Hope United

SAATCHI & SAATCHI, London / BT / 2021

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Discrimination and abuse have always been a stain on football, but social media has given racists, sexists and homophobes a new platform to spread hateful language and even send death threats.

As a digital business, our client’s ambition is to remove barriers to connectivity, building better digital lives for all. This, plus their position as a key sponsor of the Home Nations football teams, gave them the license and authority to speak out on the harrowing matter of abuse on social media.

The brief therefore was to create something beyond mere shirt sponsorship. It was to find a genuine alignment in ideals that could truly make a difference, tap into culture, and flex into any social touchpoint where we could reach fans.

The overall objective was twofold: reduce the volume of social media hate and drown out the hate remaining with a groundswell of national positivity.


We founded Hope United, online hate’s greatest opponent - a squad assembled from the best and most influential footballers from across the UK.

Our players know the problem of online hate intimately. They feel it with the slew of mentions and tags that come with every missed shot, every bad performance, and every red card.

So, as legitimate and relatable voices of authority on the subject, they would serve as our credible mouthpiece to deliver a rallying cry to the nation to stand up for hope and fight online hate. And most importantly, they would empower the public too by providing the practical knowledge and social media skills needed to make it happen.


As a stain on our society, online hate affects us all. Our goal therefore was to speak to the entire country. To do so, we constructed a momentum-building three phase approach:

Launch Hope United - rally the nation to fight online abuse, with ATL comms working in tandem with coordinated influencer support and social video to push our manifesto at large, creating the ideal conditions for our educational content.

Learn from Hope United - upskill the nation with social media skills, using our players as the nation’s relatable teachers. Inspired by microlearning trends and patterns of information sharing seen during Black Lives Matter, we would use punchy social video as well as innovative formats like polls and carousels.

Support Hope United - enable the nation to advocate the cause with a visual pledge they could share to their Twitter and Instagram profiles, seeded by our core talent and wider influencers.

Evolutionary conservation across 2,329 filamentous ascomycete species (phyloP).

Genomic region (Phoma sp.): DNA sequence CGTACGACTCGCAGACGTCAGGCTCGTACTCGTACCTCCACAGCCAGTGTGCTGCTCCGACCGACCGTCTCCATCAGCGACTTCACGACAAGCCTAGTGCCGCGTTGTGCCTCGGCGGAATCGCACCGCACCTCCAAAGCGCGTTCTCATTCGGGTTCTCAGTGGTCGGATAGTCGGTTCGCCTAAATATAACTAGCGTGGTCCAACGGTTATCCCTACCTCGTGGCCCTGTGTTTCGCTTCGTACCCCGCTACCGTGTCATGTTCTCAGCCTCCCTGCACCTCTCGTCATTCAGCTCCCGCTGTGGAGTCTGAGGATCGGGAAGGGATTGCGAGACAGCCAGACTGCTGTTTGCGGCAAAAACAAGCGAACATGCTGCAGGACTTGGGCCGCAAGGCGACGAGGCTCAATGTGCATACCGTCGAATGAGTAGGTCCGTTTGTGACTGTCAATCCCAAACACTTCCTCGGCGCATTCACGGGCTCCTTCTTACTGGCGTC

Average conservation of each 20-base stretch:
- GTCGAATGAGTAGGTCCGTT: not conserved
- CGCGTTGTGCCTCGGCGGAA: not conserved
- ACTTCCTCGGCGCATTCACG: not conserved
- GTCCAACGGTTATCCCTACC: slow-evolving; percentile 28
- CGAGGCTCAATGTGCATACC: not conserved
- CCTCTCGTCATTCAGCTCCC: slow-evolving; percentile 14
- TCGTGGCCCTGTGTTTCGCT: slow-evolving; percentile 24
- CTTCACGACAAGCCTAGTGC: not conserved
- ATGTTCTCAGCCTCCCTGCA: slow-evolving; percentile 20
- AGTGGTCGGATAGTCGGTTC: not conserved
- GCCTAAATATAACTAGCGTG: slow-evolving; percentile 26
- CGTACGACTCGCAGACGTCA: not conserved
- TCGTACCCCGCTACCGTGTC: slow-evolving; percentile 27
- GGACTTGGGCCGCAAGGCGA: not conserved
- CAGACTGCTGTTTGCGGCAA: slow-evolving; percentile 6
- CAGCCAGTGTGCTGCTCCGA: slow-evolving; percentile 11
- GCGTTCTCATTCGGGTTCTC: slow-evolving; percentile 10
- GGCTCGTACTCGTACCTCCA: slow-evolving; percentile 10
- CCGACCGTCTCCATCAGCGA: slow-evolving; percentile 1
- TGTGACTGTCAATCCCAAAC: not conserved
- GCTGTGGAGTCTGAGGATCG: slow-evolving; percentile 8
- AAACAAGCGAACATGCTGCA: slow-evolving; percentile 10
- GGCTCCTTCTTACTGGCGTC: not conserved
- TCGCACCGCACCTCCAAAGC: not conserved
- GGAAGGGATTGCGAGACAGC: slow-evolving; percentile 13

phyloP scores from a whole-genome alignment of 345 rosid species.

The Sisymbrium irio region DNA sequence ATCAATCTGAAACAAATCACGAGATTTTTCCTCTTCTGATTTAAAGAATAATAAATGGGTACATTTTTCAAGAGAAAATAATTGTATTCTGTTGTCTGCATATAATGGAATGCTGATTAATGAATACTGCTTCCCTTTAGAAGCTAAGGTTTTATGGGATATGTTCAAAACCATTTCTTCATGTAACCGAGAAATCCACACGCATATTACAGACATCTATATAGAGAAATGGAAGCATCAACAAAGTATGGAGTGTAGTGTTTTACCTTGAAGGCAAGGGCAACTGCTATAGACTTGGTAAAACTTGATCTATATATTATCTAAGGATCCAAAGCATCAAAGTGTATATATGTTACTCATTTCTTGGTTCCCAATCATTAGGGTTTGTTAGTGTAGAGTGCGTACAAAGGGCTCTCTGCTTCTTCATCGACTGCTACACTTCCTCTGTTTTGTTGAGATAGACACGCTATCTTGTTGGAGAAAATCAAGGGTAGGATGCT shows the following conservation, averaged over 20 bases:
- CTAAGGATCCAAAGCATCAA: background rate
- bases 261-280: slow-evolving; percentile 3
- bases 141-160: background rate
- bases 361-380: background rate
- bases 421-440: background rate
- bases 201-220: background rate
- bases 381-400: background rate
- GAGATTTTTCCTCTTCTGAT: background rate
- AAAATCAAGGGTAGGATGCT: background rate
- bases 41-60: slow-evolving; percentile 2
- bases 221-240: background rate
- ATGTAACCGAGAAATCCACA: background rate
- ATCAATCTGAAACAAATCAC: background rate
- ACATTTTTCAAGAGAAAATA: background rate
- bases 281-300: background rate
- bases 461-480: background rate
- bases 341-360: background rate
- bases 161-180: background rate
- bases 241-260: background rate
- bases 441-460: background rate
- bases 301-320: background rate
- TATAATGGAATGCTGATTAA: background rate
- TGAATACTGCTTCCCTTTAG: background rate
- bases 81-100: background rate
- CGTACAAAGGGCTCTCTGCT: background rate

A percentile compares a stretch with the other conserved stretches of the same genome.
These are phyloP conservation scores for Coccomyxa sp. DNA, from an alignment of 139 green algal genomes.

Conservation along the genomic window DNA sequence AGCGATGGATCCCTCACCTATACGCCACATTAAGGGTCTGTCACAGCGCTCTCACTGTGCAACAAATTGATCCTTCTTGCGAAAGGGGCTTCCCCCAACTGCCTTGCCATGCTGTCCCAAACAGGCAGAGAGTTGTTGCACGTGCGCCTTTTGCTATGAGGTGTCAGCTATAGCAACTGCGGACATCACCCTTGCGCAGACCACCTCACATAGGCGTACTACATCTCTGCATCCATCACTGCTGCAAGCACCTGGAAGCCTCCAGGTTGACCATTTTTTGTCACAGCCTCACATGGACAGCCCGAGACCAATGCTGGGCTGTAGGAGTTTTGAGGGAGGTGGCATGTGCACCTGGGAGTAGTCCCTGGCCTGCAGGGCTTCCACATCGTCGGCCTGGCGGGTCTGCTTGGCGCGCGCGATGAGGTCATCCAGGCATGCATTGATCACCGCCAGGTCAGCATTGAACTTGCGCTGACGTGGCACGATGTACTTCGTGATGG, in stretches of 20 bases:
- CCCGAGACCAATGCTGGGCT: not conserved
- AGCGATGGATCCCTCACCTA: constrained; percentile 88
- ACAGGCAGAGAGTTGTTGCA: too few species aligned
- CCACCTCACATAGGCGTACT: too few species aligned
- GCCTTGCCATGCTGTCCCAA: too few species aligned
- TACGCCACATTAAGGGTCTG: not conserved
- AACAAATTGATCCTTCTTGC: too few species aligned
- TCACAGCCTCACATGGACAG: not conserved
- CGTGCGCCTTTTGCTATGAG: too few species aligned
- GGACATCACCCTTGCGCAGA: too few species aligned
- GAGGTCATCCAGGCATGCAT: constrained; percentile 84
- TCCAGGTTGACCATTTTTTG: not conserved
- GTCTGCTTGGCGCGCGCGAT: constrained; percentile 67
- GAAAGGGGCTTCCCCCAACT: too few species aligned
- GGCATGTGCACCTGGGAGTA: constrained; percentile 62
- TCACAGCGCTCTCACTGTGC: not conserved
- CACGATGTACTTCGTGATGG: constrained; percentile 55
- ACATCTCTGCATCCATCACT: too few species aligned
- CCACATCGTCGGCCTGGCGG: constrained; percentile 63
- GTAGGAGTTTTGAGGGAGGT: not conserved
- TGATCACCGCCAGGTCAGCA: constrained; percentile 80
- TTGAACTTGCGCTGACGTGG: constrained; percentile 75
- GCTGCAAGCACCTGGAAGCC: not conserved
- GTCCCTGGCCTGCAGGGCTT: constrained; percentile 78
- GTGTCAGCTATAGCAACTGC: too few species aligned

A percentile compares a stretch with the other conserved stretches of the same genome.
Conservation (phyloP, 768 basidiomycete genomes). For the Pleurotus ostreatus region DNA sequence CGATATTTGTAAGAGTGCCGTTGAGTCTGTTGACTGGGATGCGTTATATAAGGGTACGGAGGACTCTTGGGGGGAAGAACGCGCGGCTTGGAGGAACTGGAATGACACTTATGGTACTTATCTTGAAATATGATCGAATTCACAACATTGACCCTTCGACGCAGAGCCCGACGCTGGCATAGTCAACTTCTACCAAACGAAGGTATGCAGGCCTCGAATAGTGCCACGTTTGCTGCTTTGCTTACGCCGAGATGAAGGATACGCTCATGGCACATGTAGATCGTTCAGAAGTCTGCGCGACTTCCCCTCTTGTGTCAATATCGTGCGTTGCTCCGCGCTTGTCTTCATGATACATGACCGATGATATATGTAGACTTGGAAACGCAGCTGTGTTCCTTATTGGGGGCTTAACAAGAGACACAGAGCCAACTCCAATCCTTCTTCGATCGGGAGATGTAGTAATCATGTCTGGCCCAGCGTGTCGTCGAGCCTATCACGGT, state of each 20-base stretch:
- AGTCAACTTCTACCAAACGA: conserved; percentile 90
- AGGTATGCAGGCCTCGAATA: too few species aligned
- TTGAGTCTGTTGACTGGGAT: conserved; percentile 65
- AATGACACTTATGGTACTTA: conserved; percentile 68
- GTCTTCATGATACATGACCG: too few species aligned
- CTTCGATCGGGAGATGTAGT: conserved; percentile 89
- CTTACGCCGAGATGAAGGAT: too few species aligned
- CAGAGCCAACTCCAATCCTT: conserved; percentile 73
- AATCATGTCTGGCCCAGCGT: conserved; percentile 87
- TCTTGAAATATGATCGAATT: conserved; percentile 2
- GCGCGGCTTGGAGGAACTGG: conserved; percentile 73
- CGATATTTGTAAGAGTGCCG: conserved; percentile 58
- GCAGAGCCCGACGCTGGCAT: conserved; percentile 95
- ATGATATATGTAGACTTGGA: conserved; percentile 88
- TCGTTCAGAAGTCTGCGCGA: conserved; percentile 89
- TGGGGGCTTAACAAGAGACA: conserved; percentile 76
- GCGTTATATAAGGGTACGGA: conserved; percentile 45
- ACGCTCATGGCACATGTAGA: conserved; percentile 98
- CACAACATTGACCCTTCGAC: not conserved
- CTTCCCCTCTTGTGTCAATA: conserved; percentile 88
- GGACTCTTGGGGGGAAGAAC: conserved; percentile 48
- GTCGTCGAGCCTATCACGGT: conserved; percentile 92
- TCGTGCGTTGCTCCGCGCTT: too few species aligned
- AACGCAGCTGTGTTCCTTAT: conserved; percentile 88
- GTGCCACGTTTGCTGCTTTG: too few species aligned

With the goal of creating a countrywide social conversation, we looked towards the summer’s biggest mass cultural event – EURO 2020.

Launched initially during the Champions League final, our social-first manifesto was pushed out by our squad as well as further talent from TV, music and social creators. The social buzz created fertile conditions for our content of Hope - 40 different micro lessons hosted by the squad.

The momentum was sustained into the EUROs with activity upweighted around tentpole moments, with our planned educational content being enhanced with reactive in-game and in-tournament social content, delivered daily by our internal BEAT process that combines news tracking and social listening to create content on the pulse of the conversation.

An agile media set up ensured we were always in the conversation as it was happening, going live in social as soon as players were abused or taking the knee was booed.


Qualification of three Home Nations, England’s progress to the final, and shocking incidents of abuse throughout the tournament meant the cultural relevance of our campaign only increased as a national and social conversation around online abuse snowballed.

A perfect alignment between our social-first idea and the zeitgeist meant Hope United embedded itself as a significant part of the national psyche, and accordingly, results exceeded all expectations:

1.6b total impressions on social

3.7m people learnt a new social media skill as a result of the campaign

26.4k retweets of unpaid support

70% of the nat rep felt the campaign had a positive impact on football and society

27% overall campaign awareness, up 14% on the client’s previous comparable campaign

392 pieces of press coverage, equivalent to £2.9m in earned media

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